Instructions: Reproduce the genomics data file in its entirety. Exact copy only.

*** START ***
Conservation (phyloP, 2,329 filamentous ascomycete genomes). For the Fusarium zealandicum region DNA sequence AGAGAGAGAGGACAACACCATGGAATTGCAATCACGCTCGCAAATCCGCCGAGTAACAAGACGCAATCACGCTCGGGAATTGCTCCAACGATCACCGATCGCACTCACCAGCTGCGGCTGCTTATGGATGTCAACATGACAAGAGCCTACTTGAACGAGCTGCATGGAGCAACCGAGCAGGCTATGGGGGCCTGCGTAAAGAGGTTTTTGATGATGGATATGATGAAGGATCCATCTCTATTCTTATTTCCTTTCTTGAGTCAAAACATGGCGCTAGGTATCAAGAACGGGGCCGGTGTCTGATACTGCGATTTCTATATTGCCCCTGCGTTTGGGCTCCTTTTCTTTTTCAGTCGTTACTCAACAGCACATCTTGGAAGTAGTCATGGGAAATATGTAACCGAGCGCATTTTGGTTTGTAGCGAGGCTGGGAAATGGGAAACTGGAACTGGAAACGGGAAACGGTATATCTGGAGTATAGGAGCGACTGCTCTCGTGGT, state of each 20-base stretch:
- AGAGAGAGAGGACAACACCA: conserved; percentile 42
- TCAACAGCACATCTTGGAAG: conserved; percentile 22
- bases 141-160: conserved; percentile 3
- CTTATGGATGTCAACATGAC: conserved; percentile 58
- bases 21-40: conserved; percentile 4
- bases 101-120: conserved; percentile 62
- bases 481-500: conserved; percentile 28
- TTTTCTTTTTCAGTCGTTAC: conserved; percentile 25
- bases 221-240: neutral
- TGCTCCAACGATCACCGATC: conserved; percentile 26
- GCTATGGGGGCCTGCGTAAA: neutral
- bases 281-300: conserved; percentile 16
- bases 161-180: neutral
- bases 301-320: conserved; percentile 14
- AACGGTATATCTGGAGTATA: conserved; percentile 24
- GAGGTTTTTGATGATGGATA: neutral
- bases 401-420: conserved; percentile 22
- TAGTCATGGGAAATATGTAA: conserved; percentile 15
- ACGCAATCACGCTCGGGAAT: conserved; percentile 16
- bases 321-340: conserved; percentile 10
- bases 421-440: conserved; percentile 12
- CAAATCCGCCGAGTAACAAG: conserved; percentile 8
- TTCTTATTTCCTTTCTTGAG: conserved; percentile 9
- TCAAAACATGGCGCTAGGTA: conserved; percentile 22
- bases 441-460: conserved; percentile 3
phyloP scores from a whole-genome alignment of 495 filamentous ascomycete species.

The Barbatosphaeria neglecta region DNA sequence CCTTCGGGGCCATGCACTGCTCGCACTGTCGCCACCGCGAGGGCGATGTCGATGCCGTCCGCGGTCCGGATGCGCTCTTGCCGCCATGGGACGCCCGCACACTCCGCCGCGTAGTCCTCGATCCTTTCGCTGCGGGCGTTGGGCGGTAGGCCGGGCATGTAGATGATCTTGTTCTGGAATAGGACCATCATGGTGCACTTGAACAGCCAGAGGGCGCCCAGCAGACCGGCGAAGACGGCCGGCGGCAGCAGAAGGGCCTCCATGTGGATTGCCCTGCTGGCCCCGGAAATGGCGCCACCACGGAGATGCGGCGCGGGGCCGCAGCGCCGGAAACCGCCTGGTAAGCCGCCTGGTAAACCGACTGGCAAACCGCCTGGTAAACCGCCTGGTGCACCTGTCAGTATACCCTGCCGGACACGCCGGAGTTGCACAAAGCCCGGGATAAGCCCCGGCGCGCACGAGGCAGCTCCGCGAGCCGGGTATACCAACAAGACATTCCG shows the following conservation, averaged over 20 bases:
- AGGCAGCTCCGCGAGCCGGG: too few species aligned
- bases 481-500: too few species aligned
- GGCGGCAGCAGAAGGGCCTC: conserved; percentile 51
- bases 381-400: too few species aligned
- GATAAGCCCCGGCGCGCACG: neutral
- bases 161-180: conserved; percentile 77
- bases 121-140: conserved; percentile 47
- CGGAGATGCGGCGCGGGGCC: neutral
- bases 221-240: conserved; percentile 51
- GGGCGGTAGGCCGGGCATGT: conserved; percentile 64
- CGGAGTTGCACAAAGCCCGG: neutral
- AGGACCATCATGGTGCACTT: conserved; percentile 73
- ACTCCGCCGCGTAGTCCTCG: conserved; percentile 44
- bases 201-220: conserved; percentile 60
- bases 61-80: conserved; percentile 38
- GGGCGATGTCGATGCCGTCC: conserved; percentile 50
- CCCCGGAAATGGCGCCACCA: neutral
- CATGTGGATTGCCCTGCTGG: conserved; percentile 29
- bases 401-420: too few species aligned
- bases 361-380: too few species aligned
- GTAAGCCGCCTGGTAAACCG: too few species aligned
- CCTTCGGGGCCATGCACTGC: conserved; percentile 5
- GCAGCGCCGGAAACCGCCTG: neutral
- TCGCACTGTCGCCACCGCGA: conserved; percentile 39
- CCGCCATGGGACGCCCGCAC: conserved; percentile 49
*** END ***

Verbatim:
Conservation (phyloP, 2,329 filamentous ascomycete genomes). For the Fusarium zealandicum region DNA sequence AGAGAGAGAGGACAACACCATGGAATTGCAATCACGCTCGCAAATCCGCCGAGTAACAAGACGCAATCACGCTCGGGAATTGCTCCAACGATCACCGATCGCACTCACCAGCTGCGGCTGCTTATGGATGTCAACATGACAAGAGCCTACTTGAACGAGCTGCATGGAGCAACCGAGCAGGCTATGGGGGCCTGCGTAAAGAGGTTTTTGATGATGGATATGATGAAGGATCCATCTCTATTCTTATTTCCTTTCTTGAGTCAAAACATGGCGCTAGGTATCAAGAACGGGGCCGGTGTCTGATACTGCGATTTCTATATTGCCCCTGCGTTTGGGCTCCTTTTCTTTTTCAGTCGTTACTCAACAGCACATCTTGGAAGTAGTCATGGGAAATATGTAACCGAGCGCATTTTGGTTTGTAGCGAGGCTGGGAAATGGGAAACTGGAACTGGAAACGGGAAACGGTATATCTGGAGTATAGGAGCGACTGCTCTCGTGGT, state of each 20-base stretch:
- AGAGAGAGAGGACAACACCA: conserved; percentile 42
- TCAACAGCACATCTTGGAAG: conserved; percentile 22
- bases 141-160: conserved; percentile 3
- CTTATGGATGTCAACATGAC: conserved; percentile 58
- bases 21-40: conserved; percentile 4
- bases 101-120: conserved; percentile 62
- bases 481-500: conserved; percentile 28
- TTTTCTTTTTCAGTCGTTAC: conserved; percentile 25
- bases 221-240: neutral
- TGCTCCAACGATCACCGATC: conserved; percentile 26
- GCTATGGGGGCCTGCGTAAA: neutral
- bases 281-300: conserved; percentile 16
- bases 161-180: neutral
- bases 301-320: conserved; percentile 14
- AACGGTATATCTGGAGTATA: conserved; percentile 24
- GAGGTTTTTGATGATGGATA: neutral
- bases 401-420: conserved; percentile 22
- TAGTCATGGGAAATATGTAA: conserved; percentile 15
- ACGCAATCACGCTCGGGAAT: conserved; percentile 16
- bases 321-340: conserved; percentile 10
- bases 421-440: conserved; percentile 12
- CAAATCCGCCGAGTAACAAG: conserved; percentile 8
- TTCTTATTTCCTTTCTTGAG: conserved; percentile 9
- TCAAAACATGGCGCTAGGTA: conserved; percentile 22
- bases 441-460: conserved; percentile 3
phyloP scores from a whole-genome alignment of 495 filamentous ascomycete species.

The Barbatosphaeria neglecta region DNA sequence CCTTCGGGGCCATGCACTGCTCGCACTGTCGCCACCGCGAGGGCGATGTCGATGCCGTCCGCGGTCCGGATGCGCTCTTGCCGCCATGGGACGCCCGCACACTCCGCCGCGTAGTCCTCGATCCTTTCGCTGCGGGCGTTGGGCGGTAGGCCGGGCATGTAGATGATCTTGTTCTGGAATAGGACCATCATGGTGCACTTGAACAGCCAGAGGGCGCCCAGCAGACCGGCGAAGACGGCCGGCGGCAGCAGAAGGGCCTCCATGTGGATTGCCCTGCTGGCCCCGGAAATGGCGCCACCACGGAGATGCGGCGCGGGGCCGCAGCGCCGGAAACCGCCTGGTAAGCCGCCTGGTAAACCGACTGGCAAACCGCCTGGTAAACCGCCTGGTGCACCTGTCAGTATACCCTGCCGGACACGCCGGAGTTGCACAAAGCCCGGGATAAGCCCCGGCGCGCACGAGGCAGCTCCGCGAGCCGGGTATACCAACAAGACATTCCG shows the following conservation, averaged over 20 bases:
- AGGCAGCTCCGCGAGCCGGG: too few species aligned
- bases 481-500: too few species aligned
- GGCGGCAGCAGAAGGGCCTC: conserved; percentile 51
- bases 381-400: too few species aligned
- GATAAGCCCCGGCGCGCACG: neutral
- bases 161-180: conserved; percentile 77
- bases 121-140: conserved; percentile 47
- CGGAGATGCGGCGCGGGGCC: neutral
- bases 221-240: conserved; percentile 51
- GGGCGGTAGGCCGGGCATGT: conserved; percentile 64
- CGGAGTTGCACAAAGCCCGG: neutral
- AGGACCATCATGGTGCACTT: conserved; percentile 73
- ACTCCGCCGCGTAGTCCTCG: conserved; percentile 44
- bases 201-220: conserved; percentile 60
- bases 61-80: conserved; percentile 38
- GGGCGATGTCGATGCCGTCC: conserved; percentile 50
- CCCCGGAAATGGCGCCACCA: neutral
- CATGTGGATTGCCCTGCTGG: conserved; percentile 29
- bases 401-420: too few species aligned
- bases 361-380: too few species aligned
- GTAAGCCGCCTGGTAAACCG: too few species aligned
- CCTTCGGGGCCATGCACTGC: conserved; percentile 5
- GCAGCGCCGGAAACCGCCTG: neutral
- TCGCACTGTCGCCACCGCGA: conserved; percentile 39
- CCGCCATGGGACGCCCGCAC: conserved; percentile 49